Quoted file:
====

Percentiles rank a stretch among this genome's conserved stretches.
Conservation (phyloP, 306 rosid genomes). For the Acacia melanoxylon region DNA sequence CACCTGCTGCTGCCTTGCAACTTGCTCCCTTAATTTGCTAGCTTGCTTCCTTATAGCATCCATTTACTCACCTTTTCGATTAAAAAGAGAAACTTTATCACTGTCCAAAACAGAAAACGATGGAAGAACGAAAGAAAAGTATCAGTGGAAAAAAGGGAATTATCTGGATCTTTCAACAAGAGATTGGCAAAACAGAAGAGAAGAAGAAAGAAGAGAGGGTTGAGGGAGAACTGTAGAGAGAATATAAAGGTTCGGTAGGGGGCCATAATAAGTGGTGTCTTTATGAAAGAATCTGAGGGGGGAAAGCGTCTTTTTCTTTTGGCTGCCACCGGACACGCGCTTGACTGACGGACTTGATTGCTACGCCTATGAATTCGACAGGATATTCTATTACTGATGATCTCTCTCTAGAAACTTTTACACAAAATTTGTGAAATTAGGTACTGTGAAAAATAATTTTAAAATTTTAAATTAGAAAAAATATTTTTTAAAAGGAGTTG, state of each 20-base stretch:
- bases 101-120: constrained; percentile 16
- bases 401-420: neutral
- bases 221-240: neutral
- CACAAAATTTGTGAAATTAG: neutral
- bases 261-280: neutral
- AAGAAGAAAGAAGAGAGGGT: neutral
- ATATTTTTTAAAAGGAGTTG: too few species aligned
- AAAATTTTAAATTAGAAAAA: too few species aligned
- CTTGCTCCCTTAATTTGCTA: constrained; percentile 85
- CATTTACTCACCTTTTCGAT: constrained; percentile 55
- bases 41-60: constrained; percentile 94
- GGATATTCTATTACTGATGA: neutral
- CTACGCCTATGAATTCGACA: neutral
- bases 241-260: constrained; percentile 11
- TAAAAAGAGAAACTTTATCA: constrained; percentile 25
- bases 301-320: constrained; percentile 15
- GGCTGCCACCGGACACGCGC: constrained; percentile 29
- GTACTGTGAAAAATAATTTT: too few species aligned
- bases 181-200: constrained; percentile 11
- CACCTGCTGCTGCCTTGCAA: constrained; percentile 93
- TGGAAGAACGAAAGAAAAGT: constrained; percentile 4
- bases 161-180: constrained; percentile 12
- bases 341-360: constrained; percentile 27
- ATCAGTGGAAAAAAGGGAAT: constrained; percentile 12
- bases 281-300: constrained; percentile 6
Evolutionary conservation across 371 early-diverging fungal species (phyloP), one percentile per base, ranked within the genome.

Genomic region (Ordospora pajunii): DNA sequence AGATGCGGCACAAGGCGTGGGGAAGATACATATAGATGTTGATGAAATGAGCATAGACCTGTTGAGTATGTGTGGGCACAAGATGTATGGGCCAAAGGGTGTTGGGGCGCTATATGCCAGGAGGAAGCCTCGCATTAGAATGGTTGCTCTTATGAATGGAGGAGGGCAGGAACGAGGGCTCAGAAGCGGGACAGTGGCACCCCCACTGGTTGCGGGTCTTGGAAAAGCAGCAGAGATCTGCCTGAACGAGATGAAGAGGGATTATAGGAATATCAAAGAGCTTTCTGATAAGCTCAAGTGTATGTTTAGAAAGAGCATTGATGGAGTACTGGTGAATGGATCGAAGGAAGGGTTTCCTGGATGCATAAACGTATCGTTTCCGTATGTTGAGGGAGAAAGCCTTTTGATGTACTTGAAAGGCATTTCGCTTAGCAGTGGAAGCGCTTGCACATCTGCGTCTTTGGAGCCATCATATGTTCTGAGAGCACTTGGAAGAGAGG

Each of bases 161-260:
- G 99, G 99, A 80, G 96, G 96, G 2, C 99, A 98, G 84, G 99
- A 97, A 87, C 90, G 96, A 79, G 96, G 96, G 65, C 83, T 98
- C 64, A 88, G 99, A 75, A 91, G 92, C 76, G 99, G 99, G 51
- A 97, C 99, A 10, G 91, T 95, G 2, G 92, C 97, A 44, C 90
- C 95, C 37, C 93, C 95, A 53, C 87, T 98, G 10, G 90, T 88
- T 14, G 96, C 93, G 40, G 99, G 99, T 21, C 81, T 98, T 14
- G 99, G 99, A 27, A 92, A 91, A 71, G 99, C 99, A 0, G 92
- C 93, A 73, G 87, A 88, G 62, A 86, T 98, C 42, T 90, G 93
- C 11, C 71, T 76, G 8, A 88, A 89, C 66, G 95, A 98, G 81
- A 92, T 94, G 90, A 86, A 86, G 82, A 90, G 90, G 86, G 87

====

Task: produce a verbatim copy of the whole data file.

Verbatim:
Percentiles rank a stretch among this genome's conserved stretches.
Conservation (phyloP, 306 rosid genomes). For the Acacia melanoxylon region DNA sequence CACCTGCTGCTGCCTTGCAACTTGCTCCCTTAATTTGCTAGCTTGCTTCCTTATAGCATCCATTTACTCACCTTTTCGATTAAAAAGAGAAACTTTATCACTGTCCAAAACAGAAAACGATGGAAGAACGAAAGAAAAGTATCAGTGGAAAAAAGGGAATTATCTGGATCTTTCAACAAGAGATTGGCAAAACAGAAGAGAAGAAGAAAGAAGAGAGGGTTGAGGGAGAACTGTAGAGAGAATATAAAGGTTCGGTAGGGGGCCATAATAAGTGGTGTCTTTATGAAAGAATCTGAGGGGGGAAAGCGTCTTTTTCTTTTGGCTGCCACCGGACACGCGCTTGACTGACGGACTTGATTGCTACGCCTATGAATTCGACAGGATATTCTATTACTGATGATCTCTCTCTAGAAACTTTTACACAAAATTTGTGAAATTAGGTACTGTGAAAAATAATTTTAAAATTTTAAATTAGAAAAAATATTTTTTAAAAGGAGTTG, state of each 20-base stretch:
- bases 101-120: constrained; percentile 16
- bases 401-420: neutral
- bases 221-240: neutral
- CACAAAATTTGTGAAATTAG: neutral
- bases 261-280: neutral
- AAGAAGAAAGAAGAGAGGGT: neutral
- ATATTTTTTAAAAGGAGTTG: too few species aligned
- AAAATTTTAAATTAGAAAAA: too few species aligned
- CTTGCTCCCTTAATTTGCTA: constrained; percentile 85
- CATTTACTCACCTTTTCGAT: constrained; percentile 55
- bases 41-60: constrained; percentile 94
- GGATATTCTATTACTGATGA: neutral
- CTACGCCTATGAATTCGACA: neutral
- bases 241-260: constrained; percentile 11
- TAAAAAGAGAAACTTTATCA: constrained; percentile 25
- bases 301-320: constrained; percentile 15
- GGCTGCCACCGGACACGCGC: constrained; percentile 29
- GTACTGTGAAAAATAATTTT: too few species aligned
- bases 181-200: constrained; percentile 11
- CACCTGCTGCTGCCTTGCAA: constrained; percentile 93
- TGGAAGAACGAAAGAAAAGT: constrained; percentile 4
- bases 161-180: constrained; percentile 12
- bases 341-360: constrained; percentile 27
- ATCAGTGGAAAAAAGGGAAT: constrained; percentile 12
- bases 281-300: constrained; percentile 6
Evolutionary conservation across 371 early-diverging fungal species (phyloP), one percentile per base, ranked within the genome.

Genomic region (Ordospora pajunii): DNA sequence AGATGCGGCACAAGGCGTGGGGAAGATACATATAGATGTTGATGAAATGAGCATAGACCTGTTGAGTATGTGTGGGCACAAGATGTATGGGCCAAAGGGTGTTGGGGCGCTATATGCCAGGAGGAAGCCTCGCATTAGAATGGTTGCTCTTATGAATGGAGGAGGGCAGGAACGAGGGCTCAGAAGCGGGACAGTGGCACCCCCACTGGTTGCGGGTCTTGGAAAAGCAGCAGAGATCTGCCTGAACGAGATGAAGAGGGATTATAGGAATATCAAAGAGCTTTCTGATAAGCTCAAGTGTATGTTTAGAAAGAGCATTGATGGAGTACTGGTGAATGGATCGAAGGAAGGGTTTCCTGGATGCATAAACGTATCGTTTCCGTATGTTGAGGGAGAAAGCCTTTTGATGTACTTGAAAGGCATTTCGCTTAGCAGTGGAAGCGCTTGCACATCTGCGTCTTTGGAGCCATCATATGTTCTGAGAGCACTTGGAAGAGAGG

Each of bases 161-260:
- G 99, G 99, A 80, G 96, G 96, G 2, C 99, A 98, G 84, G 99
- A 97, A 87, C 90, G 96, A 79, G 96, G 96, G 65, C 83, T 98
- C 64, A 88, G 99, A 75, A 91, G 92, C 76, G 99, G 99, G 51
- A 97, C 99, A 10, G 91, T 95, G 2, G 92, C 97, A 44, C 90
- C 95, C 37, C 93, C 95, A 53, C 87, T 98, G 10, G 90, T 88
- T 14, G 96, C 93, G 40, G 99, G 99, T 21, C 81, T 98, T 14
- G 99, G 99, A 27, A 92, A 91, A 71, G 99, C 99, A 0, G 92
- C 93, A 73, G 87, A 88, G 62, A 86, T 98, C 42, T 90, G 93
- C 11, C 71, T 76, G 8, A 88, A 89, C 66, G 95, A 98, G 81
- A 92, T 94, G 90, A 86, A 86, G 82, A 90, G 90, G 86, G 87